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Final finding on a case. Giving a judgment or decree, also the name of the judgment given. 

Adversary System 

The trial system in the United States and some other countries where each of the opposing (adversary) parties have a full opportunity to give or establish its opposing ideas before the court. 


When a higher court declares that a lower court's action was correct. 


The accusation, assertion, declaration or statement of a party to an action, made in a pleading, setting out what he expects to prove. 


To take a case to a higher court for review. 


Bench Trial 

A trial where a judge decides the case, not a jury. 


A written or printed document prepared by lawyers and filed with the court. Usually sets forth both facts and law in support of the particular side of a case. 



A suit, litigation or action - civil or criminal. A case filed in court. 

Change of Venue 

The removal of a case begun in one county or district, to another for trial. 

Circumstantial Evidence 

All evidence of indirect nature. The decision process by which a court or jury may reason from circumstances known, or proved, that establish by inference the principal fact. 

Civil Case 

A case between two parties to remedy a private wrong. 


One who keeps the records of all proceedings, exhibits and administers the oath to jurors and witnesses. Official custodian of the court's records. 



In a civil case, the party denying or defending itself against charges brought by a plaintiff. In a criminal case, the person charged with an offense. 


Thinking about an act before doing it for any amount of time, no matter how brief the time span. 


The testimony of a witness, not taken in open court, in pursuance of authority given by statute or rule of Court to take testimony elsewhere. Testimony is under oath. 



A paper, document or other article produced and exhibited to a court during a trial or hearing. 



An offense punishable by death or imprisonment in excess of one year and/or a fine over $2500. 


Grand Jury 

An independent jury who reviews complaints and accusations in criminal cases filed by prosecutors to see if there is probable cause or reason to believe a crime was committed by the particular person charged and whether a jury trial should occur. They hear evidence. In cases where they believe a trial is warranted they file indictments. In cases, where they believe a trial is not warranted and there is not probable cause they file a no true bill and the case ends prior to trial. 


Impeachment of Witness 

Calling the credibility of a witness into question. Impeachment of witnesses is accomplished through the testimony of other witnesses or evidence of prior bad conduct or criminal convictions of the person on the stand. 


Those items or matters, under the established rules of evidence, cannot be admitted or received in court.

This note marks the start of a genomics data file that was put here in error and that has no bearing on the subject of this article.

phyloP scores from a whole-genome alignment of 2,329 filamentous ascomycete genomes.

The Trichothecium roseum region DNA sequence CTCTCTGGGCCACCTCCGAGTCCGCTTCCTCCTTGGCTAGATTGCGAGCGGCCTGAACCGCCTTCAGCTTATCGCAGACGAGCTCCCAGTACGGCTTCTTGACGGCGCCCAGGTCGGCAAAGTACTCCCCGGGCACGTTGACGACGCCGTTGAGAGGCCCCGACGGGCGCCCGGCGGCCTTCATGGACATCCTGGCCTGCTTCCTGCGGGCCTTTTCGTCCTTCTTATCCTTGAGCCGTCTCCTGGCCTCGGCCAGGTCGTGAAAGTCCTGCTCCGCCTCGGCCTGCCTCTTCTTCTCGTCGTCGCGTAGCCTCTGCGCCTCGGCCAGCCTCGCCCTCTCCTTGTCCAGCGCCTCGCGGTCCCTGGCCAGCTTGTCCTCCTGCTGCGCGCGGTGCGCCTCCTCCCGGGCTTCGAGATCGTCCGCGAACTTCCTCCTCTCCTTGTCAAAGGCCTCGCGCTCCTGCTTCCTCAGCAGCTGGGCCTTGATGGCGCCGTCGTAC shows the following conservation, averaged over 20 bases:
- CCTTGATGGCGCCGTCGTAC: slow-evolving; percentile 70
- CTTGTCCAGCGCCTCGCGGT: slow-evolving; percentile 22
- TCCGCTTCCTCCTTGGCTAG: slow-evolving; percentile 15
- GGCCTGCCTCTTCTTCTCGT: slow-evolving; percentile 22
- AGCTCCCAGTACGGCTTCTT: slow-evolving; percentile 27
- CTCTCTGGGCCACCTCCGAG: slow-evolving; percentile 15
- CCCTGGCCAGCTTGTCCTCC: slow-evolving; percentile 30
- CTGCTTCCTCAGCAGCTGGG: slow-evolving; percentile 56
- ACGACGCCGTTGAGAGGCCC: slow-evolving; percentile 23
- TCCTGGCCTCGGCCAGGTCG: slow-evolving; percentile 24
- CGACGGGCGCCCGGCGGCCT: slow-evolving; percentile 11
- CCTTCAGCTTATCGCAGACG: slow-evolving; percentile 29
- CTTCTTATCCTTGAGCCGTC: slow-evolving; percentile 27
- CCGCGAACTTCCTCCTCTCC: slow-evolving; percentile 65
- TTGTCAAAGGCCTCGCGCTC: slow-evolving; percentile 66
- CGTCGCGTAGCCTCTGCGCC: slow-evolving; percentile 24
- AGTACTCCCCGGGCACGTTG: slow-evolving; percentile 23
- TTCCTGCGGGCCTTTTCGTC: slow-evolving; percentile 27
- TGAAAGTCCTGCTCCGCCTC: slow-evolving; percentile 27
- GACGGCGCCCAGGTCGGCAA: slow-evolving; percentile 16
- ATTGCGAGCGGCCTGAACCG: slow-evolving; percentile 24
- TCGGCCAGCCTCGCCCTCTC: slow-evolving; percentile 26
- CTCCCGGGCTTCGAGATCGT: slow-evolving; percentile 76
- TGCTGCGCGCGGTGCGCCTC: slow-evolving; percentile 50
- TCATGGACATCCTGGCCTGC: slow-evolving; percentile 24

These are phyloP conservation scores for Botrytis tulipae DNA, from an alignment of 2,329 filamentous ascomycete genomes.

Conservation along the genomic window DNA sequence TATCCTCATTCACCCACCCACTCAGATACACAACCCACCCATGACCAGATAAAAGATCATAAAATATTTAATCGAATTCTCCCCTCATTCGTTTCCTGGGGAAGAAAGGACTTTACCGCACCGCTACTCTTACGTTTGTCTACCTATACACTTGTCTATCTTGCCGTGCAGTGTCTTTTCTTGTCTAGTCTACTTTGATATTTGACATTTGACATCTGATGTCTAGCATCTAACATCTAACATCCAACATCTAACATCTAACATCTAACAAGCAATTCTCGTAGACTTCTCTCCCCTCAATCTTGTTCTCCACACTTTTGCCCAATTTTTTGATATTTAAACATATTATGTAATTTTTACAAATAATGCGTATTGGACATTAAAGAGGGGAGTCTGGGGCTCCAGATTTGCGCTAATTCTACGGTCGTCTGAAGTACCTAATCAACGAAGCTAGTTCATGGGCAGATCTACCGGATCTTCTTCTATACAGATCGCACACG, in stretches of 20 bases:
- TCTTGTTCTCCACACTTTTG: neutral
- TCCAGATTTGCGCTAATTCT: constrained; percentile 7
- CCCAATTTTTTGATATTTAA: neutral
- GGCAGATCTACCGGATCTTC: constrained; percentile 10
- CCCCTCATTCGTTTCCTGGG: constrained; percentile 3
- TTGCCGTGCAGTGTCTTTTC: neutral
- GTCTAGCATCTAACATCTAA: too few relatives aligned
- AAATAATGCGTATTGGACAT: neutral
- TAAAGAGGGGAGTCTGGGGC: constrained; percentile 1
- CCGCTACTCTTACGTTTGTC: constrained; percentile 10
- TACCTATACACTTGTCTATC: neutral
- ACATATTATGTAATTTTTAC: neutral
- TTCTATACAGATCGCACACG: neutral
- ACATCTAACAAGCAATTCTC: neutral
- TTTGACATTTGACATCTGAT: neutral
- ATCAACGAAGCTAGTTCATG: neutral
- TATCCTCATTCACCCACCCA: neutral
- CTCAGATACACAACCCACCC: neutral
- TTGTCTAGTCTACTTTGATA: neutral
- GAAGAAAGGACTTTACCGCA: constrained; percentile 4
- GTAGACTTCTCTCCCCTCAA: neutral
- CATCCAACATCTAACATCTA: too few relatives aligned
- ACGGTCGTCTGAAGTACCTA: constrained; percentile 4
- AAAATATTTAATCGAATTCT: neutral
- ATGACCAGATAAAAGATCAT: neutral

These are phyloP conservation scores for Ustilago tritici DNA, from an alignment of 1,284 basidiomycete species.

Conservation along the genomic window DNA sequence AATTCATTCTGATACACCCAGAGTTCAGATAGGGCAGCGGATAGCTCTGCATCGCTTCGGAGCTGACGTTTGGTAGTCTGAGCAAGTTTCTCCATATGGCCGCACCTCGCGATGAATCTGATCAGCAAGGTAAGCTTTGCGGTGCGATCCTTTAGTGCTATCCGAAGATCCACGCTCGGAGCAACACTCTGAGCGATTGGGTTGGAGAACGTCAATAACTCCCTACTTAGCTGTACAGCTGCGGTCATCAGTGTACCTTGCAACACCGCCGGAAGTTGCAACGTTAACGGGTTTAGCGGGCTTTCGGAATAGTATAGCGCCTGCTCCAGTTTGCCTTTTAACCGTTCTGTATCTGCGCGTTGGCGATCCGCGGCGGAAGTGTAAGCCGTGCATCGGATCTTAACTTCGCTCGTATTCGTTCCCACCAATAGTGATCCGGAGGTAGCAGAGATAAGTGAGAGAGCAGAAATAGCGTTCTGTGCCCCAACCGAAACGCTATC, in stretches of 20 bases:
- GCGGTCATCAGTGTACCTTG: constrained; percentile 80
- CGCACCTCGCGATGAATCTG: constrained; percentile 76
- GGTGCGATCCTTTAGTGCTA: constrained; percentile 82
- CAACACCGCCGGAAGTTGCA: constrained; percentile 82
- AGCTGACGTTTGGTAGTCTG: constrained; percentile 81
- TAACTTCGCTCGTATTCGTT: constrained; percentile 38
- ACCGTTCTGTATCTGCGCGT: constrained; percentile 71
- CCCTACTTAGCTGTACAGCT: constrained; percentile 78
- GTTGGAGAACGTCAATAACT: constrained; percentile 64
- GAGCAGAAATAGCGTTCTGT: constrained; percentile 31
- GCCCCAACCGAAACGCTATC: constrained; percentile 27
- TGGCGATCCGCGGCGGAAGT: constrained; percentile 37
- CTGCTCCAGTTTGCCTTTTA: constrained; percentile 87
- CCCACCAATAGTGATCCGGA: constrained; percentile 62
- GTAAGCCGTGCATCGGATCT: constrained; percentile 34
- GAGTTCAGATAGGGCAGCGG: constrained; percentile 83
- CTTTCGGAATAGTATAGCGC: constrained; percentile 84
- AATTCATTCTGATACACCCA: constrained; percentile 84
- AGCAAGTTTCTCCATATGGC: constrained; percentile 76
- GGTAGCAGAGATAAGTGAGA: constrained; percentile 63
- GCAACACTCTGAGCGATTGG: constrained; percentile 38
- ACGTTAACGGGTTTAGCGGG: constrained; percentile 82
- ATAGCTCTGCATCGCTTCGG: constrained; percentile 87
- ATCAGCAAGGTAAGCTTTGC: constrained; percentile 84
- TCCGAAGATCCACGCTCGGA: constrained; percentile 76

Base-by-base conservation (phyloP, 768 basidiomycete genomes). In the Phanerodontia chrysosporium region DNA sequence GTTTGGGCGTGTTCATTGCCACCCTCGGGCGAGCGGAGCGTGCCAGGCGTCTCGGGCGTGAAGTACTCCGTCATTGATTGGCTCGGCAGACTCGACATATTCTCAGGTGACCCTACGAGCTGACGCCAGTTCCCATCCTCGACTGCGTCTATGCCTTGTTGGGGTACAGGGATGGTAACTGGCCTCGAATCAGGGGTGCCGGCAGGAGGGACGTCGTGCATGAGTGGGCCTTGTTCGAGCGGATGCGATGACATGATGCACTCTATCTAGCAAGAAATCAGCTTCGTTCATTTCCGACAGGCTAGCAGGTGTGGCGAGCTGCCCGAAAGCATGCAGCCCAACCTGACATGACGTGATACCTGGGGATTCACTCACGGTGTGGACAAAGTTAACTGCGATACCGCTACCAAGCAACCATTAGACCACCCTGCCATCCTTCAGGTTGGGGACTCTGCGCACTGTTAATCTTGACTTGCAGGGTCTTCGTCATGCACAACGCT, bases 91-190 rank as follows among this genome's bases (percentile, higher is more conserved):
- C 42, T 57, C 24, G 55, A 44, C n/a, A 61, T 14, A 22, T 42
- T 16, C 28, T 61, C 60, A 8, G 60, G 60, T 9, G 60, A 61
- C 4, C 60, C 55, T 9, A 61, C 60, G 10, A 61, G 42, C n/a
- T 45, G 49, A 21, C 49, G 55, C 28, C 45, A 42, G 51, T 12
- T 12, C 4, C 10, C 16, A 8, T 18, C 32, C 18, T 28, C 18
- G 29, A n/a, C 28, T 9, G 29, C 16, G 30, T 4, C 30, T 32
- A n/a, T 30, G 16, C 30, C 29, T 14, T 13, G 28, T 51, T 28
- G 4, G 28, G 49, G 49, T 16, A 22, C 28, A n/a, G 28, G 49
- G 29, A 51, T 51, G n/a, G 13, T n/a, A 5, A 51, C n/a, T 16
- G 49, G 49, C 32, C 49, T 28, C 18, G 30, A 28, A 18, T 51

An accusation in writing found and presented by a grand jury, accusing the person of some act, which by law, is a crime. 



The power of the Court to hear a case in question. Jurisdiction exists when the proper parties are present in a part of the State where the event occurred and when the point to be decided is within the issues authorized statute or Constitution to be handled by the particular court. 


Manslaughter/Reckless Homicide 

In the State of Illinois, a person who unintentionally kills an individual without lawful justification commits involuntary manslaughter if his acts whether lawful or unlawful which cause the death are such as are likely to cause death or great bodily harm to some individual, and he performs them recklessly, except in cases in which the cause of the death consists of the driving of a motor vehicle or operating a snowmobile, all-terrain vehicle, or watercraft, in which case the person commits reckless homicide. A person commits reckless homicide if he or she unintentionally kills an individual while driving a vehicle and using an incline in a roadway, such as a railroad crossing, bridge approach, or hill, to cause the vehicle to become airborne. 


Offense less than a felony; generally, those punishable by fine or imprisonment for a term of one year or less. 


An incomplete, erroneous or invalid trial. A trial that ends before a decision is reached. 



The act of taking exception to some statement or procedure in trial. Used to call the Court's attention to improper evidence or procedure. 



A list of jurors to serve in a particular court or for the trial of a particular action. Often denotes either the whole body of persons summoned as prospective jurors for a particular term of court or those selected to hear the case. 


The conditional release from prison of a convict before the end of his sentence. If he observes the conditions, the parolee need not serve the remainder of his sentence. 


The persons who are actively participating the legal proceeding. 

Petit Jury 

The ordinary jury of twelve persons for the trial of a civil or criminal case. Called "petit" to distinguish it from the grand jury. 

Preliminary Hearing 

Synonymous with "preliminary examination"; the hearing given a person charged with a crime by a judge to determine whether he should be held for trial. The judge reviews the evidence presented by the State to see if there is sufficient evidence (probable cause) to make the person to go to trial on the matter. A preliminary hearing is open to the public unless the defendant requests that it be closed. The accused person must be present at this. 


Reasonable Doubt 

An accused person is entitled to acquittal if, in the minds of the jury, guilt has not been proven beyond a "reasonable doubt." A reasonable doubt is one that is based on reason and common sense. Beyond a reasonable doubt means one is firmly convinced of the charge - it does NOT mean all or every possible doubt. 


The introduction of answering evidence; proof by one party disputing evidence provided by the other side; also, the stage of a trial when such evidence is introduced. 

Redirect Examination 

Follows cross-examination and is exercised by the party who first examined the witness. 


Search and Seizure, Unreasonable 

In general, an unlawful search of one's premises or of his person; a search which is unreasonably oppressive in its invasion of privacy. Evidence from an unreasonable search or seizure is not permitted in court. 

Search Warrant 

A written order from a justice or magistrate permitting an officer to search a specific place for a specific object, issued upon a showing of probable cause. 


The protection of one's person or property against some injury attempted by another. The law of "self-defense" justifies an act done in the reasonable belief of immediate danger. When acting in justifiable self-defense, a person may not be punished criminally nor held responsible for civil damages. Deadly self-defense is only lawful when in response to IMMEDIATE death or serious physical injury.